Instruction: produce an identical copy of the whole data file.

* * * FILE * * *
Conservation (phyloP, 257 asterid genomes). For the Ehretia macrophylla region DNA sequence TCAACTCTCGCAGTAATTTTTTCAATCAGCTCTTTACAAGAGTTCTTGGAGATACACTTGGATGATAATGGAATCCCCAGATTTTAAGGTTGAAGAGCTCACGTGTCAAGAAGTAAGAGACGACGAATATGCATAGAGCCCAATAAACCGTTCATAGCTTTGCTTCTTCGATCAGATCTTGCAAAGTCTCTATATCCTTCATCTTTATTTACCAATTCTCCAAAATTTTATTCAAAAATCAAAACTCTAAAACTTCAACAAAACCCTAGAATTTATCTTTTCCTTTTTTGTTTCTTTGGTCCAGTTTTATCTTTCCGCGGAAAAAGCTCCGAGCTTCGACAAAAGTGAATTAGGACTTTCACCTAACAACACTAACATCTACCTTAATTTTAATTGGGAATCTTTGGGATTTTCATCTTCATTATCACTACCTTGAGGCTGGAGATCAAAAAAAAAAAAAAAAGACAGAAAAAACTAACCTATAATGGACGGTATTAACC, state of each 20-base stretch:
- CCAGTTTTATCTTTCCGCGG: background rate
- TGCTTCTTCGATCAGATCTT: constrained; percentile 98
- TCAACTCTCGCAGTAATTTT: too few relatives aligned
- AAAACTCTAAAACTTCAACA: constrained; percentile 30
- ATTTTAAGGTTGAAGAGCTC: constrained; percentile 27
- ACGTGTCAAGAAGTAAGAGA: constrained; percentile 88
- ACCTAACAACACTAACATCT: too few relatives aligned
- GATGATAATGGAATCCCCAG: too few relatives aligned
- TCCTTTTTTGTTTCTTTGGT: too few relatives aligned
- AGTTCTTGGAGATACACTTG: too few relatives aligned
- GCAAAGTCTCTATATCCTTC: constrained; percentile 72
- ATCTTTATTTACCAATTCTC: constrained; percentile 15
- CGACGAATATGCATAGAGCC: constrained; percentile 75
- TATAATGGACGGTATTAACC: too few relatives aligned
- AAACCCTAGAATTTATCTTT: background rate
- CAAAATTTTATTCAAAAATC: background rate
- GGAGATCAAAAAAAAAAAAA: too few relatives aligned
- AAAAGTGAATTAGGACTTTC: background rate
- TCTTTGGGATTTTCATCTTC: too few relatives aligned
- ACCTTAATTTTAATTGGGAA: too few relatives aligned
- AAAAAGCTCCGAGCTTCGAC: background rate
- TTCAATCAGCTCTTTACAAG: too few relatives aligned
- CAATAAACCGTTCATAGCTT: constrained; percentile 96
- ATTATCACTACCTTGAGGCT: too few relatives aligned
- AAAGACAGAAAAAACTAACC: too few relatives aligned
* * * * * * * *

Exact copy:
Conservation (phyloP, 257 asterid genomes). For the Ehretia macrophylla region DNA sequence TCAACTCTCGCAGTAATTTTTTCAATCAGCTCTTTACAAGAGTTCTTGGAGATACACTTGGATGATAATGGAATCCCCAGATTTTAAGGTTGAAGAGCTCACGTGTCAAGAAGTAAGAGACGACGAATATGCATAGAGCCCAATAAACCGTTCATAGCTTTGCTTCTTCGATCAGATCTTGCAAAGTCTCTATATCCTTCATCTTTATTTACCAATTCTCCAAAATTTTATTCAAAAATCAAAACTCTAAAACTTCAACAAAACCCTAGAATTTATCTTTTCCTTTTTTGTTTCTTTGGTCCAGTTTTATCTTTCCGCGGAAAAAGCTCCGAGCTTCGACAAAAGTGAATTAGGACTTTCACCTAACAACACTAACATCTACCTTAATTTTAATTGGGAATCTTTGGGATTTTCATCTTCATTATCACTACCTTGAGGCTGGAGATCAAAAAAAAAAAAAAAAGACAGAAAAAACTAACCTATAATGGACGGTATTAACC, state of each 20-base stretch:
- CCAGTTTTATCTTTCCGCGG: background rate
- TGCTTCTTCGATCAGATCTT: constrained; percentile 98
- TCAACTCTCGCAGTAATTTT: too few relatives aligned
- AAAACTCTAAAACTTCAACA: constrained; percentile 30
- ATTTTAAGGTTGAAGAGCTC: constrained; percentile 27
- ACGTGTCAAGAAGTAAGAGA: constrained; percentile 88
- ACCTAACAACACTAACATCT: too few relatives aligned
- GATGATAATGGAATCCCCAG: too few relatives aligned
- TCCTTTTTTGTTTCTTTGGT: too few relatives aligned
- AGTTCTTGGAGATACACTTG: too few relatives aligned
- GCAAAGTCTCTATATCCTTC: constrained; percentile 72
- ATCTTTATTTACCAATTCTC: constrained; percentile 15
- CGACGAATATGCATAGAGCC: constrained; percentile 75
- TATAATGGACGGTATTAACC: too few relatives aligned
- AAACCCTAGAATTTATCTTT: background rate
- CAAAATTTTATTCAAAAATC: background rate
- GGAGATCAAAAAAAAAAAAA: too few relatives aligned
- AAAAGTGAATTAGGACTTTC: background rate
- TCTTTGGGATTTTCATCTTC: too few relatives aligned
- ACCTTAATTTTAATTGGGAA: too few relatives aligned
- AAAAAGCTCCGAGCTTCGAC: background rate
- TTCAATCAGCTCTTTACAAG: too few relatives aligned
- CAATAAACCGTTCATAGCTT: constrained; percentile 96
- ATTATCACTACCTTGAGGCT: too few relatives aligned
- AAAGACAGAAAAAACTAACC: too few relatives aligned